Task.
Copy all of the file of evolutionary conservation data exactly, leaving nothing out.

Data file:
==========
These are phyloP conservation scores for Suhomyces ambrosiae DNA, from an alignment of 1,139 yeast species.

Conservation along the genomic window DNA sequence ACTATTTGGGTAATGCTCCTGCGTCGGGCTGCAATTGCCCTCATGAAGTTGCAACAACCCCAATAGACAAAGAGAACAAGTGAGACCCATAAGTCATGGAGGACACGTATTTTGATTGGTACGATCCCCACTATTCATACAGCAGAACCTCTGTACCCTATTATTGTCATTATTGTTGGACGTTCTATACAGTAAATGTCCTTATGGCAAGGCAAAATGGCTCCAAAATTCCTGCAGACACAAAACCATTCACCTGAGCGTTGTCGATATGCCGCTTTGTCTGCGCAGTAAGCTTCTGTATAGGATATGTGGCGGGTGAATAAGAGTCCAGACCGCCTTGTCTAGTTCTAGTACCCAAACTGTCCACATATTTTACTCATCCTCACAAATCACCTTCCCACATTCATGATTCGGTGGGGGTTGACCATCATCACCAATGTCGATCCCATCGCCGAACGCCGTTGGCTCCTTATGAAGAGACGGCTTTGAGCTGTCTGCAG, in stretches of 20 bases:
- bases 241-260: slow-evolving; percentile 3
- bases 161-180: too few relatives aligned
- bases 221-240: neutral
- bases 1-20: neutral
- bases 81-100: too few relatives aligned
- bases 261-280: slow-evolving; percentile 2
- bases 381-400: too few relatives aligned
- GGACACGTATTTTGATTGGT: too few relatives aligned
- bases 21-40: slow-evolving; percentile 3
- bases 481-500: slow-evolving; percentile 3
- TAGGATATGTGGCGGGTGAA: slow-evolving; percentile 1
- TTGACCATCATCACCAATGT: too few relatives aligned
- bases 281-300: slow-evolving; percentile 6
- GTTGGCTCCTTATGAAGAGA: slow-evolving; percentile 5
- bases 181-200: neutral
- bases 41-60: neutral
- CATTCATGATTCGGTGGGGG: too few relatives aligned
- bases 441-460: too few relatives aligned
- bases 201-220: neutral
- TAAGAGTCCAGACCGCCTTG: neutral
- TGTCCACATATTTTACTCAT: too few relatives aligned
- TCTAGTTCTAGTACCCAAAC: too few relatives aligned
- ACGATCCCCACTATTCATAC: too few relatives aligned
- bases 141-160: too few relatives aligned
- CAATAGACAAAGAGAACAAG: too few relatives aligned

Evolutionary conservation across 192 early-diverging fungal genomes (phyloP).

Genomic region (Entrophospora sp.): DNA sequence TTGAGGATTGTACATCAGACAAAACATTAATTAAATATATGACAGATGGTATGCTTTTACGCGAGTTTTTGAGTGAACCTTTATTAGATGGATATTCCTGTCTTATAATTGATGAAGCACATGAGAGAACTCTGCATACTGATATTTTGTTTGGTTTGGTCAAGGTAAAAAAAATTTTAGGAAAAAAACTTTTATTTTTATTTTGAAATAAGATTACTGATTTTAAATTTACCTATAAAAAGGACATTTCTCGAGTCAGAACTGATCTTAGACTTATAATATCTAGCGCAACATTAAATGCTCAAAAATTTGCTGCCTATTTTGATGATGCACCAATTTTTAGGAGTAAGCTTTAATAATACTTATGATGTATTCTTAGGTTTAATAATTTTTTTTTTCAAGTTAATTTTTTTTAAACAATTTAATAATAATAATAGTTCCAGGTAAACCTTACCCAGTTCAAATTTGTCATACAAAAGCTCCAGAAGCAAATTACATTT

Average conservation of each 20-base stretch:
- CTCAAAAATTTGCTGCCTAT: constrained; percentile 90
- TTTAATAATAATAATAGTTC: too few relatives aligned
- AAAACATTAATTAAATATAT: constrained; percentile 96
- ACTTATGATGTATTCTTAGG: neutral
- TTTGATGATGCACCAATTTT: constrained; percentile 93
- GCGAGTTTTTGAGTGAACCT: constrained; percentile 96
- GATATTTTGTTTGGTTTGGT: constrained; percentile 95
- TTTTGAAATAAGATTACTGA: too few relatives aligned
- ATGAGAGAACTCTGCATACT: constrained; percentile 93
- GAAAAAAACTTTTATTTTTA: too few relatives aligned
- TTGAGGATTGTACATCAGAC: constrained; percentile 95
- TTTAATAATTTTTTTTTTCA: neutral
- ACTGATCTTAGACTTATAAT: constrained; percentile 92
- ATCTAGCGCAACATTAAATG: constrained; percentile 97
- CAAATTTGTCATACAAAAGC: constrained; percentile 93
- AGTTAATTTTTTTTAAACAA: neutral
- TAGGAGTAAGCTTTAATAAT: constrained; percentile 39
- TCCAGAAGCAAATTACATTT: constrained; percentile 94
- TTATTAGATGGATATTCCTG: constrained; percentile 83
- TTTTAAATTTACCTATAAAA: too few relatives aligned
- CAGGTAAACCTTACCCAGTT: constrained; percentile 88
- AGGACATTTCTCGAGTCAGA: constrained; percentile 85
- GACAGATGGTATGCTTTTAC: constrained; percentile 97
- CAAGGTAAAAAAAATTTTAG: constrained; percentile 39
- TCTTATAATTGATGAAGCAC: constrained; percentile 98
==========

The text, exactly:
These are phyloP conservation scores for Suhomyces ambrosiae DNA, from an alignment of 1,139 yeast species.

Conservation along the genomic window DNA sequence ACTATTTGGGTAATGCTCCTGCGTCGGGCTGCAATTGCCCTCATGAAGTTGCAACAACCCCAATAGACAAAGAGAACAAGTGAGACCCATAAGTCATGGAGGACACGTATTTTGATTGGTACGATCCCCACTATTCATACAGCAGAACCTCTGTACCCTATTATTGTCATTATTGTTGGACGTTCTATACAGTAAATGTCCTTATGGCAAGGCAAAATGGCTCCAAAATTCCTGCAGACACAAAACCATTCACCTGAGCGTTGTCGATATGCCGCTTTGTCTGCGCAGTAAGCTTCTGTATAGGATATGTGGCGGGTGAATAAGAGTCCAGACCGCCTTGTCTAGTTCTAGTACCCAAACTGTCCACATATTTTACTCATCCTCACAAATCACCTTCCCACATTCATGATTCGGTGGGGGTTGACCATCATCACCAATGTCGATCCCATCGCCGAACGCCGTTGGCTCCTTATGAAGAGACGGCTTTGAGCTGTCTGCAG, in stretches of 20 bases:
- bases 241-260: slow-evolving; percentile 3
- bases 161-180: too few relatives aligned
- bases 221-240: neutral
- bases 1-20: neutral
- bases 81-100: too few relatives aligned
- bases 261-280: slow-evolving; percentile 2
- bases 381-400: too few relatives aligned
- GGACACGTATTTTGATTGGT: too few relatives aligned
- bases 21-40: slow-evolving; percentile 3
- bases 481-500: slow-evolving; percentile 3
- TAGGATATGTGGCGGGTGAA: slow-evolving; percentile 1
- TTGACCATCATCACCAATGT: too few relatives aligned
- bases 281-300: slow-evolving; percentile 6
- GTTGGCTCCTTATGAAGAGA: slow-evolving; percentile 5
- bases 181-200: neutral
- bases 41-60: neutral
- CATTCATGATTCGGTGGGGG: too few relatives aligned
- bases 441-460: too few relatives aligned
- bases 201-220: neutral
- TAAGAGTCCAGACCGCCTTG: neutral
- TGTCCACATATTTTACTCAT: too few relatives aligned
- TCTAGTTCTAGTACCCAAAC: too few relatives aligned
- ACGATCCCCACTATTCATAC: too few relatives aligned
- bases 141-160: too few relatives aligned
- CAATAGACAAAGAGAACAAG: too few relatives aligned

Evolutionary conservation across 192 early-diverging fungal genomes (phyloP).

Genomic region (Entrophospora sp.): DNA sequence TTGAGGATTGTACATCAGACAAAACATTAATTAAATATATGACAGATGGTATGCTTTTACGCGAGTTTTTGAGTGAACCTTTATTAGATGGATATTCCTGTCTTATAATTGATGAAGCACATGAGAGAACTCTGCATACTGATATTTTGTTTGGTTTGGTCAAGGTAAAAAAAATTTTAGGAAAAAAACTTTTATTTTTATTTTGAAATAAGATTACTGATTTTAAATTTACCTATAAAAAGGACATTTCTCGAGTCAGAACTGATCTTAGACTTATAATATCTAGCGCAACATTAAATGCTCAAAAATTTGCTGCCTATTTTGATGATGCACCAATTTTTAGGAGTAAGCTTTAATAATACTTATGATGTATTCTTAGGTTTAATAATTTTTTTTTTCAAGTTAATTTTTTTTAAACAATTTAATAATAATAATAGTTCCAGGTAAACCTTACCCAGTTCAAATTTGTCATACAAAAGCTCCAGAAGCAAATTACATTT

Average conservation of each 20-base stretch:
- CTCAAAAATTTGCTGCCTAT: constrained; percentile 90
- TTTAATAATAATAATAGTTC: too few relatives aligned
- AAAACATTAATTAAATATAT: constrained; percentile 96
- ACTTATGATGTATTCTTAGG: neutral
- TTTGATGATGCACCAATTTT: constrained; percentile 93
- GCGAGTTTTTGAGTGAACCT: constrained; percentile 96
- GATATTTTGTTTGGTTTGGT: constrained; percentile 95
- TTTTGAAATAAGATTACTGA: too few relatives aligned
- ATGAGAGAACTCTGCATACT: constrained; percentile 93
- GAAAAAAACTTTTATTTTTA: too few relatives aligned
- TTGAGGATTGTACATCAGAC: constrained; percentile 95
- TTTAATAATTTTTTTTTTCA: neutral
- ACTGATCTTAGACTTATAAT: constrained; percentile 92
- ATCTAGCGCAACATTAAATG: constrained; percentile 97
- CAAATTTGTCATACAAAAGC: constrained; percentile 93
- AGTTAATTTTTTTTAAACAA: neutral
- TAGGAGTAAGCTTTAATAAT: constrained; percentile 39
- TCCAGAAGCAAATTACATTT: constrained; percentile 94
- TTATTAGATGGATATTCCTG: constrained; percentile 83
- TTTTAAATTTACCTATAAAA: too few relatives aligned
- CAGGTAAACCTTACCCAGTT: constrained; percentile 88
- AGGACATTTCTCGAGTCAGA: constrained; percentile 85
- GACAGATGGTATGCTTTTAC: constrained; percentile 97
- CAAGGTAAAAAAAATTTTAG: constrained; percentile 39
- TCTTATAATTGATGAAGCAC: constrained; percentile 98